Regressive autism is a very rare condition. A child appears to show normal social, emotional, and language development, and then loses their speech and social skills for no discernible reason.
This usually develops between 15 and 30 months of age. It can take place very suddenly or gradually. The child usually struggles to regain the skills that they have lost.
Regressive autism is also known as acquired autistic syndrome, autism with regression, and autistic regression.
The Debate About Regression
In “Rethinking Regression in Autism,” Spectrum explains what the standard, and somewhat outdated and misunderstood, picture of regressive autism looks like. A 2-year-old child who had been developing very neurotypically “suddenly withdraws,” ignoring the sound of his own name, speaking less to the point of not speaking at all, ignoring play with other children in favor of playing almost exclusively with inanimate objects, and losing interest in hobbies while obsessively focusing on just a few activities. Other skills that were once normally coming along are lost, and the child starts to display repetitive and odd behavior.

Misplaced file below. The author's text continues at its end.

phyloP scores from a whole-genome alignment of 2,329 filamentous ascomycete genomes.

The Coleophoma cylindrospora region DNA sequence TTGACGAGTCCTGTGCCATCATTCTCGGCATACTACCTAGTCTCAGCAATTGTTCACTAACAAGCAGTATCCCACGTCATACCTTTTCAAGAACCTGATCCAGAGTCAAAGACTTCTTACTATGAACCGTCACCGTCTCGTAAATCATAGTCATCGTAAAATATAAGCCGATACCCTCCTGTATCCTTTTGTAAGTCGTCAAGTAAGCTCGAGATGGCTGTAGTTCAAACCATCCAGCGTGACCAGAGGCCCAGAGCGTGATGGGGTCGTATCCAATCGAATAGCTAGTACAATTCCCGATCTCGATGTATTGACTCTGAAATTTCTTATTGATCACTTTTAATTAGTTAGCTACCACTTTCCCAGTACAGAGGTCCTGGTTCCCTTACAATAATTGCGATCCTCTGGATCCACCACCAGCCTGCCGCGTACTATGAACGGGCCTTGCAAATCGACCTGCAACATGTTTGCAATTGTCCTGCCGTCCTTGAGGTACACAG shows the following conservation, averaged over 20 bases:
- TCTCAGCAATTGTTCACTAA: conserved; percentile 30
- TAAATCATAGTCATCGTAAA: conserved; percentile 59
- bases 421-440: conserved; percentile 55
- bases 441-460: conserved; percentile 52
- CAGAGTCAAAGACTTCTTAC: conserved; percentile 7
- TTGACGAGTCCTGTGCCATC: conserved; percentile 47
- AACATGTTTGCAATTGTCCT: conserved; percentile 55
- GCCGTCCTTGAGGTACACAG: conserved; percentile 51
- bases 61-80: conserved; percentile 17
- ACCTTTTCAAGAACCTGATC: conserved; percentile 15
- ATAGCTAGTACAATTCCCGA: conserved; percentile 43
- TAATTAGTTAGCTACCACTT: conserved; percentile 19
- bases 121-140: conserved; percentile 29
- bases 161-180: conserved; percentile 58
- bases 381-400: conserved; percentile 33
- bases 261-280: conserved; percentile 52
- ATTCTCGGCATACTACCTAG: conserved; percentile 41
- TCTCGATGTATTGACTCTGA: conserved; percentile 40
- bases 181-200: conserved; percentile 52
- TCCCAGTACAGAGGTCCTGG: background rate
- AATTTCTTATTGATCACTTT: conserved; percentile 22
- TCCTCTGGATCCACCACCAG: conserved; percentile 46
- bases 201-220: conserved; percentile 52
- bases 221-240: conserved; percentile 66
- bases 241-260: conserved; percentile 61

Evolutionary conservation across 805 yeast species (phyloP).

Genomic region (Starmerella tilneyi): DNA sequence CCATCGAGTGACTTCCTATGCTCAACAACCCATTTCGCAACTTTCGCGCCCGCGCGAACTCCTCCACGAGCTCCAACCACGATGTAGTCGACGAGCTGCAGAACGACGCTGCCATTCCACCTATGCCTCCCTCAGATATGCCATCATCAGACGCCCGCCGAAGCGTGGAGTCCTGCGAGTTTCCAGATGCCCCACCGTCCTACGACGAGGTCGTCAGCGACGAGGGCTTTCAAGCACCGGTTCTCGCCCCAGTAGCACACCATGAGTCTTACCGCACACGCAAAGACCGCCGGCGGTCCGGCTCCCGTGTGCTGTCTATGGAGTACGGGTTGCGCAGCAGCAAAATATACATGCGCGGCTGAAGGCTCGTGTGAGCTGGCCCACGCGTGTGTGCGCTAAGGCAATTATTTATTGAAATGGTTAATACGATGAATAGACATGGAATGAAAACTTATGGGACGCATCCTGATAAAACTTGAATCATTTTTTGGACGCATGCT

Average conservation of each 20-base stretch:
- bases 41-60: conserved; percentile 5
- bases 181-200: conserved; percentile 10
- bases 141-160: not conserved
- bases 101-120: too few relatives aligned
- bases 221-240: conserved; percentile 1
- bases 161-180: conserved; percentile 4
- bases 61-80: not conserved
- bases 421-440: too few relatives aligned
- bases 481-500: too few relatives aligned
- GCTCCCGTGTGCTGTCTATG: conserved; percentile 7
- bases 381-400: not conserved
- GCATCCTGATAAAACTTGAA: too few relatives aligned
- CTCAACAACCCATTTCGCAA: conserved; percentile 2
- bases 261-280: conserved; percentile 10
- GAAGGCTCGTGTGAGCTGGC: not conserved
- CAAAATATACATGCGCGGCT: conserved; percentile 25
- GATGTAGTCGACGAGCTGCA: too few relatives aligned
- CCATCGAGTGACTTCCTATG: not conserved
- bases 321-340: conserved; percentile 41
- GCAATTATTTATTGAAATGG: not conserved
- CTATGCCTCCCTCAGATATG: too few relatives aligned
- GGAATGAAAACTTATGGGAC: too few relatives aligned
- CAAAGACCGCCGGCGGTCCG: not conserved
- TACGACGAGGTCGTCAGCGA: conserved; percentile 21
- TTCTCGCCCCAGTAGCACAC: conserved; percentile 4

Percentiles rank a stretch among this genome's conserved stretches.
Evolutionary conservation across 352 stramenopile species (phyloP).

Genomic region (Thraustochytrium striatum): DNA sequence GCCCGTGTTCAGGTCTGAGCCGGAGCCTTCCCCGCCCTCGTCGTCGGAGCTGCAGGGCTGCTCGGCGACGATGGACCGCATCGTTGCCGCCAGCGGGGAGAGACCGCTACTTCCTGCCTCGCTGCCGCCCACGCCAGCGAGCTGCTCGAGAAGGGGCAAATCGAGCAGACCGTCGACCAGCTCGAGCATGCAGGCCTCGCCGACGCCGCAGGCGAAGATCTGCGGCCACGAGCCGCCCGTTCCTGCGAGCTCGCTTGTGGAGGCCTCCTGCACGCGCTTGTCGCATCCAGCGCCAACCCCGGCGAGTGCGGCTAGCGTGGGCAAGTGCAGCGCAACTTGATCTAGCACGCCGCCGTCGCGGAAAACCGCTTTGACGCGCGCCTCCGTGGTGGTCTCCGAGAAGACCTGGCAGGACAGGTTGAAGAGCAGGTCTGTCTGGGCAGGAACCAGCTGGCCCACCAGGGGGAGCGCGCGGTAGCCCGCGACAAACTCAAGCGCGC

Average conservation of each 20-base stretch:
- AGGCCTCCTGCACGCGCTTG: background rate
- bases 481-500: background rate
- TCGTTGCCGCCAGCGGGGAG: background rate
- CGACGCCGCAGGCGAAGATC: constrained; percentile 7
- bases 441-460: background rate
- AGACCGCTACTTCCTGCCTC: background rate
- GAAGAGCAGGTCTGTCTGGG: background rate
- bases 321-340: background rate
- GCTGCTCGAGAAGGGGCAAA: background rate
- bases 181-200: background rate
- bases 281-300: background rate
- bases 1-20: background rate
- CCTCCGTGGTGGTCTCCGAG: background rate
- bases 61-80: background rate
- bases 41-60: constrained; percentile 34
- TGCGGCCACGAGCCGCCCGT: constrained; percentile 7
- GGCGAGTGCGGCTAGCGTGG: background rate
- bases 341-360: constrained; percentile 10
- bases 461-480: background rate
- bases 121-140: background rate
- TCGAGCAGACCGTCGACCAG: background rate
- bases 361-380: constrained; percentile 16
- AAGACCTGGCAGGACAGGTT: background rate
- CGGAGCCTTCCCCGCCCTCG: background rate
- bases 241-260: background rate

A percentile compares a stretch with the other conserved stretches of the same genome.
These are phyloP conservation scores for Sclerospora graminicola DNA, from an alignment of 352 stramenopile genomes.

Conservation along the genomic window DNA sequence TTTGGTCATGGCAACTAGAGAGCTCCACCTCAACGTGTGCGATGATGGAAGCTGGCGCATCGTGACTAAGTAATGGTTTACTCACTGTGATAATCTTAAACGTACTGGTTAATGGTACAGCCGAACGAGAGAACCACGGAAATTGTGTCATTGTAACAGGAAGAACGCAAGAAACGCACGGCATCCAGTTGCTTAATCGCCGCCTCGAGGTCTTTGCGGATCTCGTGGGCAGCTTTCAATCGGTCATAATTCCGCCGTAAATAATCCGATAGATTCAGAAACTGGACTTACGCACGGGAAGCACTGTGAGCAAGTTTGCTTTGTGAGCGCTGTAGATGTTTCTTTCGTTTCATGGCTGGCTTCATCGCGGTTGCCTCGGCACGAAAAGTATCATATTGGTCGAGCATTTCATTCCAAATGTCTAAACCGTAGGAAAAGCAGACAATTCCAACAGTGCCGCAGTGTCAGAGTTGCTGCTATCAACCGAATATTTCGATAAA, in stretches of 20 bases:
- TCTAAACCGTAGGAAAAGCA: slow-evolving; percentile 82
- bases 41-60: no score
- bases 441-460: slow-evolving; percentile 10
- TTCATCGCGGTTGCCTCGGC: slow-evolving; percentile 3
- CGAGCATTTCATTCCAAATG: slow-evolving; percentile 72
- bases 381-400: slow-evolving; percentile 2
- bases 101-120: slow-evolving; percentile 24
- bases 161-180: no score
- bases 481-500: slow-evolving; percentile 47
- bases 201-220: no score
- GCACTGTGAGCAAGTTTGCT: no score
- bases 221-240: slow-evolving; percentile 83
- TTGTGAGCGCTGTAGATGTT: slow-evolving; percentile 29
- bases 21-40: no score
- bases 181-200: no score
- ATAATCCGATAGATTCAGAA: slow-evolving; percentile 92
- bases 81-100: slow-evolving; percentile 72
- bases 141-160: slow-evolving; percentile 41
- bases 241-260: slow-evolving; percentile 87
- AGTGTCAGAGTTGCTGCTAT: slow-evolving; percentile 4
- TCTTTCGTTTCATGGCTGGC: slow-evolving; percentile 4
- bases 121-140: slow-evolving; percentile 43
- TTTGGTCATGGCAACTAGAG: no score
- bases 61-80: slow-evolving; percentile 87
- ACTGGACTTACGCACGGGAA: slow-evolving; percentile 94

For decades, regressive autism was thought to be a subtype of autism. More recent research has suggested that as many as 40% of the diagnoses of autism fit the regressive model. Much of the change is because the clinical understanding of both autism spectrum disorder, and regression itself, is evolving.
How common is regressive autism? Estimates of the rate of regression — as many as one in five cases, according to a study published in the Journal of Developmental and Behavioral Pediatrics — have risen as studies have grown to include more people with unique presentations of autism spectrum disorder. This growing body of research has challenged what used to be the standard view of regressive autism.